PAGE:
No mention is ever made of what became of this live body’s original soul. We do observe it moving of its own free will in the tank before the protagonist inhabits it, but no-one seems to notice. This theme of bodily domination is repeated throughout the film, with the good guys happily taking over the alien dragons too.

Most of the movie concerns the fellow’s fast-track immersion into the local tribal society, and here I found I could identify with much of what he was going through. For the past six years I’ve lead a bit of a double-life between the UK and New Zealand, and the self-doubt that he faces as he gambles his old life for advances within this new culture came through loud and clear.

Throughout the film the design and effects are beautiful. There are a lot of alien creatures (obviously not counting the bland humanoids) that reminded me of the left-field life-forms that we get in the jungle and under the sea on this planet. Those remote natural locations tend to get IMAX movies made of them anyway, so it was a shame that Avatar, like last summer’s Star Trek, turned out to not be a true IMAX movie, but merely the modern DMR blow-up version. Sort of an ‘IMAX-lite’. Drag.

I usually like quite long films, however with this one I actually was getting bored quite early on. This attitude really kicked-in at the moment when the army moved-in to destroy the natives, apparently on the very day when they would otherwise find out if the peace-negotiations had been successful. I couldn't figure that out. What was the motivation for the army there?

In fact, who was so in charge of everyone that they had invested all this time and money on having both the army and the diplomatic scientists working at the location toward the same goal, only to abandon the plan at the last, most cost-ineffective moment? There might well have been a reason, but if there was then I didn't catch it.

The army commander was such a typical straw villain, that I was reminded of Rhett's recent comments on my review of Patch Adams. Accordingly, at any moment I was expecting this guy to turn to camera and growl "So, do ya hate me yet?!"

When the villagers all resolved to fight back, there was so much music all building to a crescendo that I kept kidding myself that the film's conclusion might be open-ended, but it wasn't letting me escape that easily.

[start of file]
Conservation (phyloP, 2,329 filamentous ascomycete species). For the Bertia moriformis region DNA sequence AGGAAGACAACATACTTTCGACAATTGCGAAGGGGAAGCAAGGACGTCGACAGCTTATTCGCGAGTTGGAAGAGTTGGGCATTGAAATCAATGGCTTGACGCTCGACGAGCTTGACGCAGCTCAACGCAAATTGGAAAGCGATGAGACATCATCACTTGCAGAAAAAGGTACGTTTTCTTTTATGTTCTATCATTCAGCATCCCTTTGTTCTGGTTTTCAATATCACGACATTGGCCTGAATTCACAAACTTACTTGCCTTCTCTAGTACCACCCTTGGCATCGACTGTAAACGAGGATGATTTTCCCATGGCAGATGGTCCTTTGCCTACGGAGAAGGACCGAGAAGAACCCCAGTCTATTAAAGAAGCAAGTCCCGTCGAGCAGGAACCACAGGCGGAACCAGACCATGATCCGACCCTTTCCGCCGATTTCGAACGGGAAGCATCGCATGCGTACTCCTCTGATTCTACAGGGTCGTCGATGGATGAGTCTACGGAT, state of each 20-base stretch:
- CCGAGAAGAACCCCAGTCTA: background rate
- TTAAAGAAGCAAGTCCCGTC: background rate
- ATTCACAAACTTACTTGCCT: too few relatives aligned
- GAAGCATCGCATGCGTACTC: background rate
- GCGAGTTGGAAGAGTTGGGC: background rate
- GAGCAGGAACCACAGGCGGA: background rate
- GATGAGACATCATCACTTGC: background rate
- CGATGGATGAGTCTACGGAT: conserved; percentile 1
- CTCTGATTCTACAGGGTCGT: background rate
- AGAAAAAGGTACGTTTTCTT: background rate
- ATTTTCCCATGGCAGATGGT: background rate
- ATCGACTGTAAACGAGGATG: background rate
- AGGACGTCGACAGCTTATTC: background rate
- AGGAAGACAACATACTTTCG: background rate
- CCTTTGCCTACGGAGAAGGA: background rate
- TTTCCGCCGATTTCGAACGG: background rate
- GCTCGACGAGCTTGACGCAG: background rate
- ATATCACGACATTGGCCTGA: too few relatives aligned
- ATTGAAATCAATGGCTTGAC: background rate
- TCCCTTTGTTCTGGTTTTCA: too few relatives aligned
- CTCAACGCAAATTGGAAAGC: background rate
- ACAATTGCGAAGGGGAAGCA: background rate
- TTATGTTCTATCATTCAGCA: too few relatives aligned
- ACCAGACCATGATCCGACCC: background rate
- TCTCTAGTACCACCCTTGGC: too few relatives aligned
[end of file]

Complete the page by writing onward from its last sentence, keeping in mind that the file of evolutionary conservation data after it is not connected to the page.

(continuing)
Yes, it's waaaaaaaaar.

I suppose the film has an anti-war message, but this seemed to be preaching to the converted. There were good guys and bad guys, just like in the movies, but in the real world everyone falls somewhere in-between. That might have been a more useful perspective to explore.

Afterwards, Brian and I both professed to be sincerely mistified as to why we'd heard so many people enthusing about this, and supposed with some disatisfaction that it might be because of the 3-D.

I guess for me the highlight had come at the start, when the visuals had represented a science-fiction world that doesn't exist in my life. I've never been on a spaceship, nor seen a planet from orbit, so when these absorbing images gave way to Earthy forests, cliffs and rooms, well, no wonder I got bored.

I'm sorry, I know that Avatar is a very well loved movie, and quite inoffensive, but I can't find a reason to recommend it. I hope you enjoy / enjoyed it.

We never get back to his brother's murder.

Available here.


2 comment(s):

At 6:43 am, Anonymous Sophie said...

Jakes twin was murdered prior to them taking off, but after Jake was injured so what you saw was him (Jake) waking up in hospital and being told that because their DNA was so alike that Jake could take his twins` place.

At 8:00 am, Blogger Steve Goble said...

Thank you Sophie - I appreciate that.